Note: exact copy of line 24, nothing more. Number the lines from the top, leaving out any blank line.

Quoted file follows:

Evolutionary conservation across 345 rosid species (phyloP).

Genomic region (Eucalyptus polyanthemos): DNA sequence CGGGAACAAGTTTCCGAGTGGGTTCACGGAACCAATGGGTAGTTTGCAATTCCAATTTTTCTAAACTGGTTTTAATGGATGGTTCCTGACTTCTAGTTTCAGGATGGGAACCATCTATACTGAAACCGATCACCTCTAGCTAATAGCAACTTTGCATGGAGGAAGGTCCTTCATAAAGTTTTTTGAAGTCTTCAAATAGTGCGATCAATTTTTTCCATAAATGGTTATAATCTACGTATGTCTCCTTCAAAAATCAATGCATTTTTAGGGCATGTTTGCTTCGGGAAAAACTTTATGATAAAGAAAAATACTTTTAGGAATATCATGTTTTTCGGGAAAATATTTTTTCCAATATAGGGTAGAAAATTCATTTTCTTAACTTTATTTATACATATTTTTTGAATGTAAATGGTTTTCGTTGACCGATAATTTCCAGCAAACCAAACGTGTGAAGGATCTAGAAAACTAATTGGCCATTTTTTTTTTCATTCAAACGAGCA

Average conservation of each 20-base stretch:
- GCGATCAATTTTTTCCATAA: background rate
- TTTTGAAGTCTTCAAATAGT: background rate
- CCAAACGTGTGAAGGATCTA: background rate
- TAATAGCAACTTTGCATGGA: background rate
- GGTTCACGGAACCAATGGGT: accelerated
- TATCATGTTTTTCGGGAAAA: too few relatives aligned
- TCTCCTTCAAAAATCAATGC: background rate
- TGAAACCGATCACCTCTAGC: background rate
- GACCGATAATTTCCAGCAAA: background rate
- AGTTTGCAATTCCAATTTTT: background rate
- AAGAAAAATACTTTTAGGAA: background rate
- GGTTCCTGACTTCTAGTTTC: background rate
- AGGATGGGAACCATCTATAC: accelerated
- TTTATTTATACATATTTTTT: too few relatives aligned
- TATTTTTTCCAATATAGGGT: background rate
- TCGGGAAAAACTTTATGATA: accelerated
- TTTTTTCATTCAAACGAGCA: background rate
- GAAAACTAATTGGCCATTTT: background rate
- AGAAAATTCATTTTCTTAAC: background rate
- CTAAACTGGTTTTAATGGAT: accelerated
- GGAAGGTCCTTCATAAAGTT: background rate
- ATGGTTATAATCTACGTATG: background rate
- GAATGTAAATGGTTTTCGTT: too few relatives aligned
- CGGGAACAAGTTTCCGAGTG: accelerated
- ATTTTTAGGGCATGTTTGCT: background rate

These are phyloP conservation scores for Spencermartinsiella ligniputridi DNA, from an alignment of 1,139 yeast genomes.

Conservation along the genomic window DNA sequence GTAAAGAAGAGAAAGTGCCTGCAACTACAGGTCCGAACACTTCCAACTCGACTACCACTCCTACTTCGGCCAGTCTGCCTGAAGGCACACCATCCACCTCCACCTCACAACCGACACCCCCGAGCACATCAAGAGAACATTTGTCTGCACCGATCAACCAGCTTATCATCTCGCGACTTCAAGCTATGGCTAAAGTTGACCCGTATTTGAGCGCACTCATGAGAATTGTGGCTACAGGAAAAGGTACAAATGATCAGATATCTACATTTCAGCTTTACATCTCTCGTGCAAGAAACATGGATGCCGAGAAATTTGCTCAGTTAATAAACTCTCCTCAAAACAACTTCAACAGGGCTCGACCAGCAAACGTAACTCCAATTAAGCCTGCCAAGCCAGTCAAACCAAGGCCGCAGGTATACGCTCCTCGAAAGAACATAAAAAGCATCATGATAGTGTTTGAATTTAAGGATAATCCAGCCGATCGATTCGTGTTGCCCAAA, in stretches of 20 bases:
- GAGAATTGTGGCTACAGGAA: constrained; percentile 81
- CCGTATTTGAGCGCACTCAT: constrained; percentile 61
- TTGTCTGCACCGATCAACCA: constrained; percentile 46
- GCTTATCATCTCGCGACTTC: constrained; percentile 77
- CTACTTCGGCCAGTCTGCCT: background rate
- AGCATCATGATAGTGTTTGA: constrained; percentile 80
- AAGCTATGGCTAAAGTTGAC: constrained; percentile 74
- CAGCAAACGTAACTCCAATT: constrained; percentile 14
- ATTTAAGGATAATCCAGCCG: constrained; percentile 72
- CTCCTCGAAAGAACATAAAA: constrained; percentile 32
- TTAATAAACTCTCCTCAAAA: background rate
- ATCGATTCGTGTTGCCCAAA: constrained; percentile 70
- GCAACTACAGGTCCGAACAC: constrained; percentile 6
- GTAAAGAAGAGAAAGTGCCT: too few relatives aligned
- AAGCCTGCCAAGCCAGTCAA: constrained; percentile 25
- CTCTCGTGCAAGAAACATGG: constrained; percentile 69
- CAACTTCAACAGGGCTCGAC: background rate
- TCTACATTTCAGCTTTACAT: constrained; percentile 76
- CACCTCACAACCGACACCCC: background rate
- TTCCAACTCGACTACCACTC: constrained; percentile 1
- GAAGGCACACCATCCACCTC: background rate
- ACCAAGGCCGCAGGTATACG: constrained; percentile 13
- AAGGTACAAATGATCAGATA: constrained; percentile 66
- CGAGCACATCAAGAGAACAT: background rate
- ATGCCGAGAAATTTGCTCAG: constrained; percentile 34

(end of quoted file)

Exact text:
- GGAAGGTCCTTCATAAAGTT: background rate